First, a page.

here because tips are updated regularly.
1. Purge unnecessary jargon. If an everyday word(s) can
substitute for jargon, use it. By doing so, you will give your writing a more human tone
AND help expand your writing to the widest possible audience. Moreover, studies show that
even the most technical readers consider text that is written in plain language -- with
minimal jargon -- more informative, professional and memorable than jargony text.
Here are some examples:
Heres another example: The Merck Manual, a staple for physicians for
over 100 years, defines a certain condition as: An acute or chronic inflammation of
the periungual tissues. Do you know what that condition is?
HINT: The new laymens version of the Merck
Manual defines the same condition as an infection around the edge of a
fingernail or toenail. Its a hangnail.
2. Make sure that your abstract accurately conveys your most
important findings. Why? Because an abstract is the most important part of your
article; it is usually the first part -- and often the only part -- of your article that
will get read.
Yet, abstracts are often poorly written. According to study recently published in JAMA,
the abstracts of up to 68% of articles published in even prestigious journals contain data
that is either inconsistent with data in the article body or is entirely missing from the
article body. Click
here for a summary of this study.
Moreover, even many abstracts written by accomplished, respected scientists omit the
most important information in the article! I suspect that such abstracts are deficient
because they were carelessly dashed off in the last minute or because their writers were
too close to their research; lacking an objective perspective, they could not distinguish
between what they thought was in the abstract from what was actually
Double-check that the body of your article substantiates every fact in your abstract.
Then, ask a friend or colleague who is unfamiliar with your work to read your abstract and
repeat its essence back to you. If your readers summary correctly conveys your most
important findings, your abstract is probably accurate and complete.
3. Ensure that your abstracts are complete and accurate AND make for
quick, memorable reading by writing structured abstracts.
A structured abstract is formatted as a list of headings of critical study elements --
such as Objective, Study Design and Results -- and
concise summaries for each heading. Structured abstracts are significantly more readable
and informative than traditional abstracts, and enable readers to find useful information
quicker than do traditional ones. Therefore, more and more medical journals, including JAMA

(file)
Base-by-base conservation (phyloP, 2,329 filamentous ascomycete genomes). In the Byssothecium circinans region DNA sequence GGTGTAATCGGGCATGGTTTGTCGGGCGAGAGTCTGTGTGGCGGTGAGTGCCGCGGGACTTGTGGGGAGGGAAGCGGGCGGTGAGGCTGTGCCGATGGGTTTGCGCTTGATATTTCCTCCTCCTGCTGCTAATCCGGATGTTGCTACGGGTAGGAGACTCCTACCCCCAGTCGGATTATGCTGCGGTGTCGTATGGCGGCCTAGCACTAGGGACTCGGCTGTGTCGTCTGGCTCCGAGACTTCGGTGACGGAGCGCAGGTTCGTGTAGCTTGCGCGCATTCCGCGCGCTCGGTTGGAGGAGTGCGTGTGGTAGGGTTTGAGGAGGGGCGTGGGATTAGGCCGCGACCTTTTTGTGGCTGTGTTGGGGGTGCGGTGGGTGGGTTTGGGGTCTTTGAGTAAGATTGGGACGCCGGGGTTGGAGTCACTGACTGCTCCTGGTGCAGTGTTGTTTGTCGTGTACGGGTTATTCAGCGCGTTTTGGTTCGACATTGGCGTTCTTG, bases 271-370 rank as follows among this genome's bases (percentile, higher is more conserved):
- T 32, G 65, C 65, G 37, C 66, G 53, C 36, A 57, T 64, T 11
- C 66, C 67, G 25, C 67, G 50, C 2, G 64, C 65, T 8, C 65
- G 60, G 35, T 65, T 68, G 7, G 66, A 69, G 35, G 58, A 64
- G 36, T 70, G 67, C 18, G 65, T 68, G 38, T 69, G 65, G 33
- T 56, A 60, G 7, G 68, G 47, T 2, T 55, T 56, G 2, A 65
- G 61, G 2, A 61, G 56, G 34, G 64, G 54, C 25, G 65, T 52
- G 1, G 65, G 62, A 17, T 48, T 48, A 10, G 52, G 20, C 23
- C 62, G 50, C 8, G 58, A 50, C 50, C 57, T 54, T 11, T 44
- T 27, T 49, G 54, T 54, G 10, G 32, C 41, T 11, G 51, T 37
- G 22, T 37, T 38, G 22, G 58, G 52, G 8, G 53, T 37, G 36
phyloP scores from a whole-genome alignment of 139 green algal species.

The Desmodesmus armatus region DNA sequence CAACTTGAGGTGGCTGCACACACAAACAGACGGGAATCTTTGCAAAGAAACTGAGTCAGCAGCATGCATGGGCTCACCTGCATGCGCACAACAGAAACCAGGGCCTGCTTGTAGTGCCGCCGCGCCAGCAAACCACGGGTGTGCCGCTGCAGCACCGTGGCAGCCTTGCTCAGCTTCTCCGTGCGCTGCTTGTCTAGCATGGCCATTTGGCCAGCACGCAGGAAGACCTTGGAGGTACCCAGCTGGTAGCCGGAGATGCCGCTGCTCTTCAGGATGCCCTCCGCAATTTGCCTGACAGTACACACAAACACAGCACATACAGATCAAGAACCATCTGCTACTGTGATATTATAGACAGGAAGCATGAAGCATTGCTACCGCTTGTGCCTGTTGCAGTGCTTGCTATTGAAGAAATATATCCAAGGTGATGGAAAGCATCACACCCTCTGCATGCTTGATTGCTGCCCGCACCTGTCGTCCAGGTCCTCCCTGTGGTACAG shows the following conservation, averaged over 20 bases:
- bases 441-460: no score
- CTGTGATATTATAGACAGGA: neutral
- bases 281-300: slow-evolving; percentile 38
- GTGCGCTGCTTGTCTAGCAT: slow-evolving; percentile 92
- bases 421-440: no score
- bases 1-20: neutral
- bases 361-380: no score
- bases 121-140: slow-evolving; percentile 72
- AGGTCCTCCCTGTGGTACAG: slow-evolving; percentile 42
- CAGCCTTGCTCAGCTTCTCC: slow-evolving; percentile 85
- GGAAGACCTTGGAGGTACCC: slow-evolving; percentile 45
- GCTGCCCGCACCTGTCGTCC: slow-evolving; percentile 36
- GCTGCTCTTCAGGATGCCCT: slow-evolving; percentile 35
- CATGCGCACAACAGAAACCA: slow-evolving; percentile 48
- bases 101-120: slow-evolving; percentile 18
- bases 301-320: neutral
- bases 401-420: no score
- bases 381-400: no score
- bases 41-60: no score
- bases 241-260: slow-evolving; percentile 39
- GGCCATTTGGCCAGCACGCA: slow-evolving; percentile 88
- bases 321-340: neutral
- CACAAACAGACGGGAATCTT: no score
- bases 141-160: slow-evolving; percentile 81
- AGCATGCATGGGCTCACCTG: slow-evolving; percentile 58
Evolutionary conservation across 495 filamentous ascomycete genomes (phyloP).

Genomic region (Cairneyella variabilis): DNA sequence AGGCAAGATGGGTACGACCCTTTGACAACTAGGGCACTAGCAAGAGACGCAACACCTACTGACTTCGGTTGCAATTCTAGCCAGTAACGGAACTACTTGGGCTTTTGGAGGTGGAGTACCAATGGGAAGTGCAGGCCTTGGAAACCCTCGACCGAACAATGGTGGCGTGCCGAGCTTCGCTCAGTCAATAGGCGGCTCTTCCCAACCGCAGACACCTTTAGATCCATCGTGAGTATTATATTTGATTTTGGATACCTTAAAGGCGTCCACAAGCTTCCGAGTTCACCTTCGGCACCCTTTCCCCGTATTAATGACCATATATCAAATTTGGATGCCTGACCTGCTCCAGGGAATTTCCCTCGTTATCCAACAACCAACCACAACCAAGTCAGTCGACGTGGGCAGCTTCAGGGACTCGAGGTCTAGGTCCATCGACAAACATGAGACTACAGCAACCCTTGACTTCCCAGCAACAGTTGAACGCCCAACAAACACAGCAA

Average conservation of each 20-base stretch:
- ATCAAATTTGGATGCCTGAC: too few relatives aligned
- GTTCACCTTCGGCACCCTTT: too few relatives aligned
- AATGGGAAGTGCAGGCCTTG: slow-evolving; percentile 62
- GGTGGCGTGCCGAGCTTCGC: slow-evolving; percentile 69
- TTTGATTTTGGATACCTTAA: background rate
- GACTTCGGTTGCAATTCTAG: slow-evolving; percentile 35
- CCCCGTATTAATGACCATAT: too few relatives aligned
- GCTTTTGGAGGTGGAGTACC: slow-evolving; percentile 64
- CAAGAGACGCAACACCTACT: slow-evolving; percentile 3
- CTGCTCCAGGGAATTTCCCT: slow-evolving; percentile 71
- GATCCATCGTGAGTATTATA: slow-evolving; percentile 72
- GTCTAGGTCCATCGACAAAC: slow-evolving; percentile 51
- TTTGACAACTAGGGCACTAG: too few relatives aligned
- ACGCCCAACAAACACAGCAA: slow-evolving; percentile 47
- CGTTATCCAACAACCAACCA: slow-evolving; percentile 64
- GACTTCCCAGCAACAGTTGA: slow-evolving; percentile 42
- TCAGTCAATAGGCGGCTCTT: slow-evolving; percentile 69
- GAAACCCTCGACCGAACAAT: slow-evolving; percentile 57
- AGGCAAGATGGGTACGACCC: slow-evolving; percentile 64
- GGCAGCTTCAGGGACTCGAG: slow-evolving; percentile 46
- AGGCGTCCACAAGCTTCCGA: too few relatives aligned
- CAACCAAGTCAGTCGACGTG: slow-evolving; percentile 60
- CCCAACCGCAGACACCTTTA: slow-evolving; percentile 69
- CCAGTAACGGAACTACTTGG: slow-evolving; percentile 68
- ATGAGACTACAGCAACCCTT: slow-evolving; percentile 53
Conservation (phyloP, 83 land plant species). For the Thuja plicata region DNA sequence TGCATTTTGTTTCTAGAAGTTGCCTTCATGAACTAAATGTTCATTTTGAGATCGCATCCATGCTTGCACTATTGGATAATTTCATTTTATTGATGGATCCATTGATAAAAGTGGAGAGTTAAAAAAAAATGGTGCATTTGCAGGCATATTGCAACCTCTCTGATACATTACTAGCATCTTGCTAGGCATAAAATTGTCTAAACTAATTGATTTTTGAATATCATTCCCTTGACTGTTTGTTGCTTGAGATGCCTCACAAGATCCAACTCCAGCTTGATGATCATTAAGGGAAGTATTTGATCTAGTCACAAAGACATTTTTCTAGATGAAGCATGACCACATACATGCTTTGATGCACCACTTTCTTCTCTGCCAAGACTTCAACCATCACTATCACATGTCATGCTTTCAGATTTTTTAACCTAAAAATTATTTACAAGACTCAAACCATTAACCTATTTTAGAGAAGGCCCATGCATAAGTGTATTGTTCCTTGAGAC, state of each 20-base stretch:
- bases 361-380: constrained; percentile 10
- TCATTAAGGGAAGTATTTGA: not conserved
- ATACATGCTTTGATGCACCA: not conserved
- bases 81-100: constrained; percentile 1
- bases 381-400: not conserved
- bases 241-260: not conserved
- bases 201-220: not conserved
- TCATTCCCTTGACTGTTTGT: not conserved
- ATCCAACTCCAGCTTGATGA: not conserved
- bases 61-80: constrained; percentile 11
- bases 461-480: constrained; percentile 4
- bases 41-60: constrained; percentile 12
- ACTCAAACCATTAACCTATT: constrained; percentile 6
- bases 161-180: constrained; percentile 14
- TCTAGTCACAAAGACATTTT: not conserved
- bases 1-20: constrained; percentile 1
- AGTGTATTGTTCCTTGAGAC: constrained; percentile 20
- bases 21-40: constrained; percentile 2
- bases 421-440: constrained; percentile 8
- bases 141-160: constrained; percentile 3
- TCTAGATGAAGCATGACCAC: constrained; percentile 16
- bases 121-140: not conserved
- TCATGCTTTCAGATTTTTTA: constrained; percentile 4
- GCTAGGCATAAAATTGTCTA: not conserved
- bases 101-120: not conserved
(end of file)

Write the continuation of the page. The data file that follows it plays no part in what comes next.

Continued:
and the British Medical Journal, have been switching to structured abstracts.
4. Drive home important points with pictures and other visual aids,
GLOBAL WARMING CONVEYED THROUGH A PICTURE: Sign marks the extent of
a glacier up an Austrian mountainside in 1960. By 2002, the glacier was confined to the
valley floor -- visible here as the gray mass at the mountain base. The glacier appears
gray because it is covered by rocks that have tumbled down from the mountains. (Photo by
Additional thought-provoking photos are posted on the REMARKABLE SCIENCE IMAGES section of this site.
5. Favor the active voice over the passive voice. You
can usually restructure passive sentences that are built around a form of the verb
to be into more energetic, concise sentences that are built around more active
PASSIVE VS. ACTIVE VOICE
PASSIVE VOICE: WORD COUNT=34
Following termination of avian exposure, there was a substantial
incrementation in lung volume and, at this moment in time, it would appear that there has
been a marginal degree of improvement in diffusing capacity.
ACTIVE VOICE : WORD COUNT=16
After the man stopped keeping birds, his lung volume increased and
diffusing capacity apparently improved slightly.
Unfortunately, many scientists mistakenly believe that using the pronoun I
together with the active voice would make them sound egocentric or would detract from the
importance of their findings. But consider this: Watson and Crick used the active voice in
their landmark paper The Double Helix -- among the most important publications
of the 20th Century. Do you think that Watson and Crick sound like egomaniacs or like
mild-mannered, straight-to-the-facts scientists?
- Opening Of The Double Helix:
We wish to suggest a structure for the salt of deoxyribose nucleic acid (DNA).
- Closing Of The Double Helix":
It has not escaped our notice that the specific pairing we have postulated immediately
suggests a possible copying mechanism for the genetic material.
6. Explicitly and clearly state cause-and-effect relationships
-- rather than just vaguely imply them, and thereby invite misunderstandings. Which
version is clearer to you?
IMPLIED VS. EXPLICIT RELATIONSHIPS
Increased numbers of jellyfish lead to increased phytoplankton blooms in
summer due to relaxation of grazing pressure by copepods.
In summer, jellyfish populations increase and so populations of their
copepod prey decrease. The copepods phytoplankton prey then bloom.
7. Keep sentences short. Long sentences unnecessarily
tax the readers attention. And the more taxed the reader is, the more likely he/she
is to abandon the text altogether. Remember: An audience is a terrible thing to lose.
Generally, your sentences should average less than 20 words long. Test your sentence
length by reading your text out loud. If you are tempted to stop and take a breath (or
toss back some Gatorade) in the middle of a sentence, you should probably shorten it.
8. Purge all superfluous information, redundant phrases and
unnecessary words. In other words, remove the haystack and leave only the needle --